10 Habits of Highly Persuasive Salespeople

Adam Honig

Persuasion is at the heart of sales. The goal of any great salesperson isn’t to simply answer a customer’s questions and hope for a deal, it’s to methodically help guide the customer to arrive at the decision on their own. This is persuasion.

There are many things a salesperson can do to make more money, like using Spiro. But becoming an expert at persuasion ranks as high as having a great work ethic when it comes to true sales success. Here are the ten habits of highly persuasive salespeople:

  1. They listen

We always talk about how important it is for salespeople to be good listeners because it truly is. Most people are bad listeners, which makes those of us who aren’t stand out and makes customers feel heard and appreciated. If there’s one tip you can take away from this article, it’s to listen at least twice as much as you talk.

  1. They know their value propositions

Amateur salespeople think they can “wing it” on every pitch, while highly persuasive salespeople know their value proposition inside and out. This means that almost any objection can be overcome, and they’ll never look like a deer in headlights or stumble over their words trying to improvise. Always know exactly what you’re selling and why someone would want it.

  1. They aren’t pushy

Despite misconceptions, persuasiveness has nothing to do with being pushy. In fact, studies have shown that when you push someone too hard, they’re likely to just become more entrenched in their original position. Don’t push people to come to a decision, instead lead them to arrive at the decision themselves.

  1. They don’t get defensive

The biggest mistake many salespeople make is letting their ego get in the way of closing deals. There’s a famous expression: “Win the argument and lose the sale.” Never get defensive or argumentative with a customer. Your job is to close deals, not convince someone that they’re wrong or make yourself feel better.

  1. They adapt

Many sales training programs teach you to adapt to a customer’s body language, voice inflection, and line of conversation. This is because persuasion is just as much about adaptability as it is about presentation. Adapt your behavior to the customer and then once you’re in their world, help them make the decision you want them to make.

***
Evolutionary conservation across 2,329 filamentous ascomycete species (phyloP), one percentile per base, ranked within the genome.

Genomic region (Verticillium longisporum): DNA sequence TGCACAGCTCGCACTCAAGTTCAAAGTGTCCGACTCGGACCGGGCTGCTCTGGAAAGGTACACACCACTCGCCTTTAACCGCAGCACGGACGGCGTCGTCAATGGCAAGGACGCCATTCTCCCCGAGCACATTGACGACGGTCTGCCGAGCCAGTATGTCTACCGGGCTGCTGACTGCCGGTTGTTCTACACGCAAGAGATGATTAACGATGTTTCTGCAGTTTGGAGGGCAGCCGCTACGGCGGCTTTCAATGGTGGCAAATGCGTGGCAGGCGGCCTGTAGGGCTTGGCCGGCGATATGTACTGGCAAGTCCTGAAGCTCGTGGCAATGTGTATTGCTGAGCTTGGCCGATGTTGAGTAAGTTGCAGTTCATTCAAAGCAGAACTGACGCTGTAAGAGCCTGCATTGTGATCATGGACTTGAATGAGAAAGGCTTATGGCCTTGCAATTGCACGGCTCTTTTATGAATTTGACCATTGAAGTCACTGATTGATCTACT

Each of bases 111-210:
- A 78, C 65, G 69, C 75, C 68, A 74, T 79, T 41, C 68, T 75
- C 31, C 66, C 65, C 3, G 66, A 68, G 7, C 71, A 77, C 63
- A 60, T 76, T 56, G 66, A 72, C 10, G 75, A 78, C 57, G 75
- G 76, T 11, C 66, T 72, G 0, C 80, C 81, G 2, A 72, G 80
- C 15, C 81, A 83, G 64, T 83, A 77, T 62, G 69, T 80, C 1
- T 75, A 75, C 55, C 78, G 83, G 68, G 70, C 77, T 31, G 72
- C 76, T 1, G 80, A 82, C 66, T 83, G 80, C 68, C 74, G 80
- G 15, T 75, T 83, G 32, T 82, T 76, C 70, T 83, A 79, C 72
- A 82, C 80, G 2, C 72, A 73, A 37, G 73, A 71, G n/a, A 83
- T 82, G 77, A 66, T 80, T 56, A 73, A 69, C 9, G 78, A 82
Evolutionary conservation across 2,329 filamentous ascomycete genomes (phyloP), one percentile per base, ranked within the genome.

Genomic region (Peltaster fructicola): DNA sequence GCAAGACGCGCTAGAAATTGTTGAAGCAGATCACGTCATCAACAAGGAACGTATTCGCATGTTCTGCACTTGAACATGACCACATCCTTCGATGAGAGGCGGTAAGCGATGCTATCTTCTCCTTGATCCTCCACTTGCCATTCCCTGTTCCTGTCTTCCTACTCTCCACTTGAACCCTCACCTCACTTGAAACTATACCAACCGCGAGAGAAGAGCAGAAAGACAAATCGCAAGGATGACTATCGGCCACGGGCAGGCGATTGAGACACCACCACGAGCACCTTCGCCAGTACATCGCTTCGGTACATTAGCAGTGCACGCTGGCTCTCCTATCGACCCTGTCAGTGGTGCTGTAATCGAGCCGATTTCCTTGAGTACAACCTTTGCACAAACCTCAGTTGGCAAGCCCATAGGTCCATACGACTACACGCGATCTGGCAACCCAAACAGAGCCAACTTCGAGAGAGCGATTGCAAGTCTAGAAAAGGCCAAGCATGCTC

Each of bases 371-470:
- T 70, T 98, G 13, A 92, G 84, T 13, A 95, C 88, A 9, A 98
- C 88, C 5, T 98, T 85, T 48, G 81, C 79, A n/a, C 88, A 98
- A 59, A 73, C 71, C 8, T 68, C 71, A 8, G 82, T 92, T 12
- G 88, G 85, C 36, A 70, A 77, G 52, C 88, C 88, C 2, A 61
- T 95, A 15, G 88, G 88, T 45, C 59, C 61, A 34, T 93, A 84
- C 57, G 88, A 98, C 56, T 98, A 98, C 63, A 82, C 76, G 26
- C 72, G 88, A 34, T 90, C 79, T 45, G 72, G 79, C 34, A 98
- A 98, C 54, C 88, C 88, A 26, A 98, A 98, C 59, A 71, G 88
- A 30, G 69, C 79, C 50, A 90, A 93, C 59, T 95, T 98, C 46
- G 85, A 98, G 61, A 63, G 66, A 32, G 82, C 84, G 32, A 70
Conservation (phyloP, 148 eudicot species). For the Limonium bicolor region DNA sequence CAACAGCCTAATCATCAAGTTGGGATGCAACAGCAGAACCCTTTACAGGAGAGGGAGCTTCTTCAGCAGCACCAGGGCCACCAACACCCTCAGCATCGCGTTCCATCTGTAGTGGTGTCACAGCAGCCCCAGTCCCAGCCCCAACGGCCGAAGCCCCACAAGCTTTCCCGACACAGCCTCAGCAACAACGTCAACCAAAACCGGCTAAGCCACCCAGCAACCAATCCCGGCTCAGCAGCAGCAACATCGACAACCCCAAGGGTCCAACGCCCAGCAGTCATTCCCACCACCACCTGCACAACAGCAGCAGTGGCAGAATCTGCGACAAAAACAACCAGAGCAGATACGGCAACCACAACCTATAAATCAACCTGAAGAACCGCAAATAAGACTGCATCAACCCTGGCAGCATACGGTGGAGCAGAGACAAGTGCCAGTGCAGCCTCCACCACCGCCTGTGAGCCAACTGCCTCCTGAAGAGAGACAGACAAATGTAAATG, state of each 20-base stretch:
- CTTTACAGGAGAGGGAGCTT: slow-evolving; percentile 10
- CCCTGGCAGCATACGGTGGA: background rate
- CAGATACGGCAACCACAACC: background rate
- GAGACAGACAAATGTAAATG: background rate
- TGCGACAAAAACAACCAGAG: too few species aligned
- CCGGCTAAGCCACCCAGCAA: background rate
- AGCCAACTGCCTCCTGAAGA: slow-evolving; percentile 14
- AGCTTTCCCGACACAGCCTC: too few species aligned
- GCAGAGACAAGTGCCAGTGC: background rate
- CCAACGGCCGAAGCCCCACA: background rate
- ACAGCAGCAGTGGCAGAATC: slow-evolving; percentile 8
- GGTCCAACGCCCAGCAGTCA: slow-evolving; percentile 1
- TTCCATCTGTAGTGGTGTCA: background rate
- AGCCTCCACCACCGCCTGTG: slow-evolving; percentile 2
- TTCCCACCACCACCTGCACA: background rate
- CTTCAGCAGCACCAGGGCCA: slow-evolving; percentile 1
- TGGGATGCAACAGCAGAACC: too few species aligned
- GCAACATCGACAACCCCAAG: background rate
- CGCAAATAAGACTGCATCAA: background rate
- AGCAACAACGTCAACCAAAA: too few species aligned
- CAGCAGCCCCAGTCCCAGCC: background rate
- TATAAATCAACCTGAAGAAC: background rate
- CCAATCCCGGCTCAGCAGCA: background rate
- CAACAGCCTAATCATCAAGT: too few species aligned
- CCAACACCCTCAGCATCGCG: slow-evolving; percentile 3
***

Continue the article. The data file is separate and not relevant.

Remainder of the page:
1. They aren’t patronizing

Persuasive salespeople never make the customer feel as if they’re being talked down to. There’s a big difference between being seen as an authority on a subject and making someone feel inferior. Always be mindful of the way you’re communication so that you’re on an even plane with your customers, and not putting yourself above them.

  1. They ask the right questions

The best way to find out what it takes to close a customer is to ask them directly. The majority of time a salesperson spends talking should be asking questions to find out what the customer’s problems, needs, and desired solutions are. Ask the right questions and then use the answers to tailor a pitch that they’ll find difficult to decline.

  1. They get to know their customers

Building rapport is an obvious part of sales, but the more persuasive salespeople do it in a genuine and authentic way, rather than just checking off boxes in a sales script. Dale Carnegie once wrote that he felt bad for people who aren’t genuinely interested in other people, and he couldn’t be more correct. Get to know people because you want to, not because you want their money.

  1. They’re positive

If you’re unable to have a positive attitude at least most of the time, you might as well quit your sales job. Highly persuasive people are those that others want to be around, and everyone wants to be around someone with a great attitude. Look on the bright side of any situation and you’ll succeed. Only look at the downside, and that’s where you’ll end up.

  1. They ask for the business

Although they’re not pushy, persuasive people aren’t afraid to ask for the customer’s business. If you spend time qualifying, building a relationship, and pitching a customer and then don’t ask for them to make a purchase, you’re missing an integral part of the sales process and not being a persuasive salesperson.



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